Change Cortana’s Search Box Text in Windows 10

Windows 10 "Redstone 2", which will eventually become Windows 10 version 1703 when released, has a number of tweaks for Cortana to customize its look and appearance. It is possible to move the search box to the top of the search pane, customize its border color and enable search and submit glyph icons. Today we will see how to change the default text displayed in the Cortana's search box in Windows 10.
As of this writing, the Redstone 2 branch is represented by Windows 10 build 14946 which was released for Fast Ring Insiders a few days ago. So I have tested this tweak in build 14946. It might not be working in older builds. Also, Microsoft can remove it any time they want. Keep this in mind if you are running a build other than 14946.

It allows you to perform the following tweaks.

Change Cortana's Search Box Text in Windows 10
By default, the search box has the following text visible in the taskbar:

Ask me anything

It is possible to change this text to anything you want.

Do it as follows.

  1. Open Registry Editor.
  2. Go to the following key:

    If you have no such key, then just create it.
    Tip: you can quickly open the Registry editor app at the desired key. See the following article: How to jump to the desired registry key with one click.

  3. Here, modify two DWORD values called Current and RotateFlight. Set their value data to 0. a-common-tweak-for-cortana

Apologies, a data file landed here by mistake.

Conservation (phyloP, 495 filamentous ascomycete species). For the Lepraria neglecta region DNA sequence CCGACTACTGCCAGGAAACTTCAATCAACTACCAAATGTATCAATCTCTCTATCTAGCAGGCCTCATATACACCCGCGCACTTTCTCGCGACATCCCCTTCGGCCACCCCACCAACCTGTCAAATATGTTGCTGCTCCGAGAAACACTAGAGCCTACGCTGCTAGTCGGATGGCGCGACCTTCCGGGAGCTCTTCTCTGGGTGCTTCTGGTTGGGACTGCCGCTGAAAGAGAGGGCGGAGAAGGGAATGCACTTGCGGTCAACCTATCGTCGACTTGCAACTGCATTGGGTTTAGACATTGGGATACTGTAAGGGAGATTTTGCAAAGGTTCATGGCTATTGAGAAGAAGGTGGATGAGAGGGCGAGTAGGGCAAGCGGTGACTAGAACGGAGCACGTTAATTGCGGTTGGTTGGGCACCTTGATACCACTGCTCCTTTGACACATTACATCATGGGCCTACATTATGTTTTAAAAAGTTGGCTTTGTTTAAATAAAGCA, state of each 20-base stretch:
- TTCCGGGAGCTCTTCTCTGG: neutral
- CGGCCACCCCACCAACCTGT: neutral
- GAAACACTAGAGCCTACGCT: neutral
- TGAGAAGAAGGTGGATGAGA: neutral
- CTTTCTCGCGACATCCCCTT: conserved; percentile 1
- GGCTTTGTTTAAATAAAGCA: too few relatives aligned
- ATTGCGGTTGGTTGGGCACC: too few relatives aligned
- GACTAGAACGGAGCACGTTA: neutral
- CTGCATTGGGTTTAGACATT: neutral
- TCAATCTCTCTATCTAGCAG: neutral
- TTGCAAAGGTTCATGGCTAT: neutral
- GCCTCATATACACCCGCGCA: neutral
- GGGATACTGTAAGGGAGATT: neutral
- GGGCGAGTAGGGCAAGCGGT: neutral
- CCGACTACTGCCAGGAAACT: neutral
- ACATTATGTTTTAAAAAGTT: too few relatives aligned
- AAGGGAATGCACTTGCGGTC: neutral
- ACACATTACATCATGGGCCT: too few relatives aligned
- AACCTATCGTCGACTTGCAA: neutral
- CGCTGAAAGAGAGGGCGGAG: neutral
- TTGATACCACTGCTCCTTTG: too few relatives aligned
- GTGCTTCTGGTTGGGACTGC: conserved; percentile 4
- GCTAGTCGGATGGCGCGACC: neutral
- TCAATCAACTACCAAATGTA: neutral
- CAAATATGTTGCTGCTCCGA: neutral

4. Now, go to the following key:

    If the SearchBoxText subkey doesn't exist in your Registry, then just create it. create-searchboxtext-subkey-1


  5. Here, create or modify the string (REG_SZ) parameter called "Value" and set it to the desired text you want. It will be displayed in the Cortana's search box.
    create-a-new-string-value-1 create-a-new-string-value-2 set-value-of-value
  6. Sign out from your Windows 10 account and sign in back to make the changes take effect. Alternatively, you can restart the Explorer shell.

You are done!

Once again, remember that this feature can be removed by Microsoft at any moment, since it is an experimental option. Or, they might add it to the stable release of Windows 10 version 1703, if they find it useful.

Many thanks to Inside Windows for this excellent discovery.

That's it.


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